In this video we are going to look at three different ways you can capture areas within a Revit project.
So here we have a set of apartments, we have separate types of units, separate apartments and within those different rooms and room sizes.
So I’m just going to show you 3 different ways to capture floor areas and room areas within a Revit project.
Setting up Floor Areas in Revit with Room Tags
So the first way you would capture floor areas is by using a room tag, simply just going to your architecture tab and just dropping in your room tags. So what we will do is load in a tag, so we’re going to start dropping in rooms here. and you just click in the room and the walls of the apartment are defined as room bounding. So can just place a room in each room and it will find the binding wall within each of those elements.
So I am going to select this particular room and it shows me the floor area of that room and if I in fact select one of these walls it shows me that this particular wall is room bounding. So that means if I were to disable room bounding the floor area would not be found by using that wall, it would probably spill into the next room. So that’s how you create a very simple room area using room tags.
Setting up Floor Areas in Revit with Place Spaces
That’s one way of doing it, another way you can also do it and this may be slightly non-conventional. You can use something called space tags, which are primarily used in MEP models and will be used extensively by MEP engineers and modellers on a BIM project but the reason that you might use them is if I go to analyse, so here I can place spaces. Spaces are separate to rooms, you can interlink them to a degree, whereas if you create rooms you can them to recreate as a space but to place spaces, the reason I use spaces is to associate with individual apartments or houses, is because when you place them, they have slightly different properties. So we can start placing these spaces in here and we have a series of spaces created.
Now what I can do with a space that I cannot do with a room is that you can create something called zones. Zones allow you to collate a series of spaces into a single zone. I going to go to edit zone, add a space, so what I’m going to do is multiple select all of these spaces that I have placed. So I am going to be able to associate these with each apartment because they are in a single zone. So you see if I hover over here, it won’t allow me to add a room tag to the zone, so you can’t use room tags within the zone, they are completely independent. So you can see when I hover over here now it gives me all of the space tags that have been placed. If I come to the lefthand side here I can look at the schedules. So if I go into my schedule on the left-hand side I’ve got a room schedule. So my room schedule, we will turn on the names and numbers of the room schedule. So then you can see all the rooms that have been placed in here. It only contains the rooms, not the spaces because when you create a space schedule it is separate to a room schedule. So we have a space schedule here and we can see all the spaces here. So these are all associated with a zone. The apartment number could be the zone for example.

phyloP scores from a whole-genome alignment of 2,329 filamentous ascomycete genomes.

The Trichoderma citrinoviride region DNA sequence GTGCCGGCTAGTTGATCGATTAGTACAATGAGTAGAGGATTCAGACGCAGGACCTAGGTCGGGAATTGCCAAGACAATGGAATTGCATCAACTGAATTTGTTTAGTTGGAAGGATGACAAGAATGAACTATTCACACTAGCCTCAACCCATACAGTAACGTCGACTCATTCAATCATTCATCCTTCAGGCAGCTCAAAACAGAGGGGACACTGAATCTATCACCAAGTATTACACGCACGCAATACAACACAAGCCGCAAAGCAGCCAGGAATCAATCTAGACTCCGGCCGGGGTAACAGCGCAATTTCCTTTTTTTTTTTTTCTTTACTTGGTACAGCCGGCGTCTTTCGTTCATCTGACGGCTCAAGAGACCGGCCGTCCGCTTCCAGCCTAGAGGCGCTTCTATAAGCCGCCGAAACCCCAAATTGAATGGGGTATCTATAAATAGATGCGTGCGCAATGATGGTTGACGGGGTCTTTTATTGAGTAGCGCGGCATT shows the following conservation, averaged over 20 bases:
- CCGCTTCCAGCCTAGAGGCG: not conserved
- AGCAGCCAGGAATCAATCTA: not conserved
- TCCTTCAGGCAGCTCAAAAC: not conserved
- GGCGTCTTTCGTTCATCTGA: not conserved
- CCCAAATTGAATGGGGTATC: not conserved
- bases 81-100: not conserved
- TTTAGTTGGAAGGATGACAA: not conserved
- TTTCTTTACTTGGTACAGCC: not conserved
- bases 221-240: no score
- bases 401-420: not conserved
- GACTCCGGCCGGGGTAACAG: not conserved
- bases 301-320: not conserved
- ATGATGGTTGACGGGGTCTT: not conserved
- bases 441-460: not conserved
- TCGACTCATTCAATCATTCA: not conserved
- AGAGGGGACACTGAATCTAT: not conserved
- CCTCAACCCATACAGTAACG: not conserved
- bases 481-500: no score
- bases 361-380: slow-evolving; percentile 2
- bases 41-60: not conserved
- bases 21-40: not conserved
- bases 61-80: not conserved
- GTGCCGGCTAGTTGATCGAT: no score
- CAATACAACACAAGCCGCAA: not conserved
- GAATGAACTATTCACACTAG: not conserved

So if I now want to place another zone within a separate apartment and give it a number, go to analyse, go to space and drop in the spaces and then create a zone of those spaces. Select all of the individual spaces, it will automatically give it a new number. and it will sort it into different spaces. And I can rename the spaces accordingly. Once named we can sort the list by zone and separate it into different apartments.
Be aware that then when adding all the rooms together it will only measure the rooms not the interconnecting spaces and partitions.
Setting up Floor Areas in Revit with Space Tags
The third way is to use space tags. Go to the architecture tag. I’m going to create an area plan. So this creates a separate plan view, whilst allowing you to place separate boundary lines. So I can choose the same floor plan. I’m going to go into area boundary and it’s going to let me select separate area boundaries. So you can apply the area rules,or you can get it to lock to the individual walls.
So I am going to select an external wall, and we are only going to capture the internal floor area of the apartment. If any of these walls move, as we’ve locked those particular lines, they will move with each of those walls. On the left, it has created a separate area plan. What I can now do is create an area schedule for that apartment. I need to place an area tag in here too. I can place my area tag and it gives me the total area of all of those external boundaries. This is separate to space and room tags. With this information, you can then export the total size area information of the design. This will export as a .txt file and you can do the same with the space schedule and the same with the room schedule.
– you can create a separate area plan
– you can create a room schedule with independent room tags
– or you can create a space schedule and place that on a zone
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